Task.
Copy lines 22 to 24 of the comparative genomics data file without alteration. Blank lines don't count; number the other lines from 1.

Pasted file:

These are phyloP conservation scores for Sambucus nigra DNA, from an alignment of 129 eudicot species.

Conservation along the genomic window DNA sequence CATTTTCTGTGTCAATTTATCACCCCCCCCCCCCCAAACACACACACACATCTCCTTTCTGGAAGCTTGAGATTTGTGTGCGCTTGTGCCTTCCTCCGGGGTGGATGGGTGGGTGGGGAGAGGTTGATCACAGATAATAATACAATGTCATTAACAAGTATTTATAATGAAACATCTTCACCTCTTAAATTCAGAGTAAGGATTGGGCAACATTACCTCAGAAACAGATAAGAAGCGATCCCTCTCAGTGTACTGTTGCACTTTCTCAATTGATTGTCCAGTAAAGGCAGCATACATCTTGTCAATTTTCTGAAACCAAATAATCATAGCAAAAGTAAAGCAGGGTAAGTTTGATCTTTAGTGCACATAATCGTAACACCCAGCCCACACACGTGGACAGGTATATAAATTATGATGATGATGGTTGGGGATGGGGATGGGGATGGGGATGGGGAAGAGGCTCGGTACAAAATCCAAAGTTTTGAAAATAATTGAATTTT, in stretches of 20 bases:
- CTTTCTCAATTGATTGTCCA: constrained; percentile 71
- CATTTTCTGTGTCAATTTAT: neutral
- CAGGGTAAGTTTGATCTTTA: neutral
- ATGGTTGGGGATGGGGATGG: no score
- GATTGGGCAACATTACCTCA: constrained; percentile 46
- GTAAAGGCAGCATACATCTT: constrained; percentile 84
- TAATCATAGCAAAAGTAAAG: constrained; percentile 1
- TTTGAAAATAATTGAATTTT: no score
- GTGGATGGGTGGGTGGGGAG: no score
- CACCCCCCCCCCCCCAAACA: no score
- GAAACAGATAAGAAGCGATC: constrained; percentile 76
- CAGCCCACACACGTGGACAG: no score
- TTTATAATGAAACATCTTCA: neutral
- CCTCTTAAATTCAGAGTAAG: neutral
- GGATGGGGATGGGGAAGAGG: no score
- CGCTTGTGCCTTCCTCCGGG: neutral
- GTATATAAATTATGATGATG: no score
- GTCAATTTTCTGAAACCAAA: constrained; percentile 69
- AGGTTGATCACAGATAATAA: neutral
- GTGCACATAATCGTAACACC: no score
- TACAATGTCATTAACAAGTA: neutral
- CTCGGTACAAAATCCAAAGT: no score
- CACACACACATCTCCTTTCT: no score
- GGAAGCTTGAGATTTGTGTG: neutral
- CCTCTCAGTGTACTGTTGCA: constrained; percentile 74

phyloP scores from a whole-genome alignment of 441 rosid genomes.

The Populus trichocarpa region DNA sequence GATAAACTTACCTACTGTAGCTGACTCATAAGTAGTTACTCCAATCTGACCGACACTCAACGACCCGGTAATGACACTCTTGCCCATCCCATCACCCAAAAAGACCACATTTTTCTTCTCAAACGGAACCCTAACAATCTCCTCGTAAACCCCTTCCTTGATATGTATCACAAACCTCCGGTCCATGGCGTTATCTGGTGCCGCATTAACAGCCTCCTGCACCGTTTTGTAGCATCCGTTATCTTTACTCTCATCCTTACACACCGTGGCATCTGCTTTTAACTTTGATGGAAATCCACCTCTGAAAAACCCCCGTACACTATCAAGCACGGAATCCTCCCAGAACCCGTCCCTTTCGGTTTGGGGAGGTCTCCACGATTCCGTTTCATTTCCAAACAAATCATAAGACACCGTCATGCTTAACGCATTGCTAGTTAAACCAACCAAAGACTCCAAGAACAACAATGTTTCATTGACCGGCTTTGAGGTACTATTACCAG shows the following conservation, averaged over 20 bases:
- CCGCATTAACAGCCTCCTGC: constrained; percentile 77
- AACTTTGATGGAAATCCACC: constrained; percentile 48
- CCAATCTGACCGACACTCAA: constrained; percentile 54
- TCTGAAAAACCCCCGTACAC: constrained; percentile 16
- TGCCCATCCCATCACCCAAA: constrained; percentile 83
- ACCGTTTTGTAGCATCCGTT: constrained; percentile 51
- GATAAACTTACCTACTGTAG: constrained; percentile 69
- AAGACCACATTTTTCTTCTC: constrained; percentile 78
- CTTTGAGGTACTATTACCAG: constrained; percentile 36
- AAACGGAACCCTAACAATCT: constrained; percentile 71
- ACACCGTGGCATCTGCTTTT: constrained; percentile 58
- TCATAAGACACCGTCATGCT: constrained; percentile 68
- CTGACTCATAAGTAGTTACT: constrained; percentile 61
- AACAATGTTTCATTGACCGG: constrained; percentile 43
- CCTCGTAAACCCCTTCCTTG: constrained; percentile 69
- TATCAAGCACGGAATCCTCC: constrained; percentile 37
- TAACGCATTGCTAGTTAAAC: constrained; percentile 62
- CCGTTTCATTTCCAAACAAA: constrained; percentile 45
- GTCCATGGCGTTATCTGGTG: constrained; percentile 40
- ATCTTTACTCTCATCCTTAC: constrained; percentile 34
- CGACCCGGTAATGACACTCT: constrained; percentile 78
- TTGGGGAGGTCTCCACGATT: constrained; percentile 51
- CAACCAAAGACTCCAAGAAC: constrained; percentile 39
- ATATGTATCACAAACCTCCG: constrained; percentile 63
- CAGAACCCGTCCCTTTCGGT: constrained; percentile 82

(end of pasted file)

- GTGCACATAATCGTAACACC: no score
- TACAATGTCATTAACAAGTA: neutral
- CTCGGTACAAAATCCAAAGT: no score